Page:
needed to be reassured that his work was still important and relevant.
Continued on page 5...
Page 4
Hand Holding
Surprisingly, in non-technical matters, my star needed his hand held far more than I was prepared for. It
started with my reviewing his emails (which were being sent out of the project group) and ended up with
him being in my cubicle most of the day, asking for all communication and documents to be reviewed,
even as they were being drafted.
Advice to People Managers and Team Leaders
•
•
•
Be accessible to the team
Spend an equal amount of time with all team members
Set aside time for team-building activities
This experience was an amazing lesson for me and provided tremendous insight into human behavior.
This article is based on “Star Light, Star Bright: The Trials and Tribulations of Managing a Star Performer” by Ajay Widge, PMP, an
article posted on the Knowledge Shelf. Knowledge Shelf is a growing (more than 250 articles written and reviewed by your peers)
online resource for categorized project management knowledge.
PMI Bluegrass Membership Report
February
Current Numbers
Total Chapter Members
Members Holding PMP & PMI-ACP
Members Holding PMP & PMI-RMP
Members Holding PMP Members Holding CAPM
Members with PMP & CAPM
New Members in February
Renewals in February
Welcome New Members
213
2
1
144
3
3
4
16
Melissa Rose Anthony Joined February 3, 2013
Jenny Sutton-Amr
Joined February 8, 2013
Debra Combs
Joined February 13, 2013
Kristina Bolin
Joined February 24, 2013
Welcome Back Renewals
John R. Burke
William Douglas Burton, PMP
Marsha Duncan, PMP
Michael Gerard Galbraith, PMP
Daniel A. Gilbert
Nathaniel T. Gilbert, PMP
Jonathan D. Goins, PMP
Carla Hawkins, PMP
Tiffany L. Jones, PMP
Scott R. Marsh, PMP
Mitchell E. Smith, PMP
Yvonne L. Stutesman, PMP
Ron Thorpe, PMP, PMI-ACP
Billy J. Watson, PMP
Patricia L. Wheatley
Kenneth L. Wilson, PMP
Is Your Information Correct?
Has your contact information changed?
Make sure we can reach you and provide
you with the best PMI Bluegrass experience
you can receive! Visit pmi.org, under Login/
Register, enter your username and password,
select My Profile, Edit My Profile.
If you do not remember your username or
password, please follow the PMI prompts to
reset them.
Page 5
5 Forces...Continued from Page 1
Rivalry Among Existing Competitors
Current projects, both your own and others’, are competitors for resources for every PMP. Recognizing how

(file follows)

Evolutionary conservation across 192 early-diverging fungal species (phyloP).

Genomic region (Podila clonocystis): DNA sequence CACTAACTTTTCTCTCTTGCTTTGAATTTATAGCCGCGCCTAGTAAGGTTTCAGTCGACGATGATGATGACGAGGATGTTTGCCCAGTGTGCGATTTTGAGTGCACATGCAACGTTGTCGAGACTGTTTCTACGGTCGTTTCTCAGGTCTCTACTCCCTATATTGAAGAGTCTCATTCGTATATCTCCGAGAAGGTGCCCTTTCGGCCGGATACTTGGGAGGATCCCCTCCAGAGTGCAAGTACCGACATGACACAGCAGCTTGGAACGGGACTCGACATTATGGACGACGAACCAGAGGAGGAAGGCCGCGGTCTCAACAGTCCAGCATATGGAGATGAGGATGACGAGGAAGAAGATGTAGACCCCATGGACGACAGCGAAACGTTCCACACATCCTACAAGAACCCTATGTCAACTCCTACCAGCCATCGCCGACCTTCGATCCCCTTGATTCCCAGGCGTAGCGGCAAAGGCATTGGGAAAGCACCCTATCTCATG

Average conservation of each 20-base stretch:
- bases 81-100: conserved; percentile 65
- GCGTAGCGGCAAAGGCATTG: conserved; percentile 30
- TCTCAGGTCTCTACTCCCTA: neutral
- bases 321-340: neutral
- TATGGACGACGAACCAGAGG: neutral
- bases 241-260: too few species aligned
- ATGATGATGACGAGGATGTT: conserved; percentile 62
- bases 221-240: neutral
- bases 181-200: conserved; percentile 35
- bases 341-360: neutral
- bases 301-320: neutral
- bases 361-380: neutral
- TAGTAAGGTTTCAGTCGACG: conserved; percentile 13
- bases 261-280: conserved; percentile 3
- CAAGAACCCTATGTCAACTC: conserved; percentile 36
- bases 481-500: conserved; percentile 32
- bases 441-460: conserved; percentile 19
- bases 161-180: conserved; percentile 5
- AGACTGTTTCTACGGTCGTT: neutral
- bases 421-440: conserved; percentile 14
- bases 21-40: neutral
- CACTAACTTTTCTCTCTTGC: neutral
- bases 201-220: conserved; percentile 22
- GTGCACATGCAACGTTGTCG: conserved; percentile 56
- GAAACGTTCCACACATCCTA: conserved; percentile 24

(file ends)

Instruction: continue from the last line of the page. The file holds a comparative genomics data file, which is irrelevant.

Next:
other projects may affect yours is key to avoid headaches and missed deadlines.
The Power of Buyers
Project stakeholders can demand more service or quality, as well as play various project participants
against each other. Understanding those dynamics well is an important part in successfully managing a
project.
The Power of Suppliers
Team members, shared resource suppliers, and subject matter experts provide materials and knowledge.
Project managers must have an understanding of the power these people have over the outcome of the
project.
Barriers to Entry
New competing companies, agencies, or projects could cause a barrier to a successful project, preventing
your ability to find sufficient resources. Any PMPs already working on projects using those resources could
retaliate against any new entrants.
Threat of Substitute Products or Services
Project managers face being substituted by new technology when decision makers do not understand
the benefits to a PMP. PMPs must ensure they are able to communicate their worth, and deliver on the
promises.
Porter’s Five Forces improve the value of project management because it helps to understand where
competitive forces about project elements threaten on-time, on-budget, and on-point delivery. The Five Forces
also help recognize problems and formulate solutions where profits are threatened.
Mr. Galbraith has 20 years of experience in planning. He is a member of the Project Management Institute, the
American Institute of Certified Planners, and the Institute of Transportation Engineers. The PowerPoint from Mr.
Galbraith’s presentation is available on the PMI Bluegrass Web site.
Chapter News
Join In
The PMI Bluegrass Chapter is in need of an AVP of Finance. If you are interested in learning about the position,
please contact Eric-Stephen Neill, PMP, Chapter President, at [email protected]
Other volunteer opportunities are listed on the PMI Bluegrass Web site, under Get Involved, many of which are
very small time commitments. Help make the PMI Bluegrass Chapter the best it can be, get involved today!
You Can Contribute!
Do you have a project that went well (or not so well) that taught you a thing or two? Please share your insights!
Articles of any length are accepted and will be included in future editions of the Bluegrass Baseline. Don’t think
you’re a wordsmith? No problem! We can help you polish your piece so it is something you can be proud of. To
contribute to Bluegrass Baseline, please contact Nicole Morris, AVP of Communications, at
[email protected]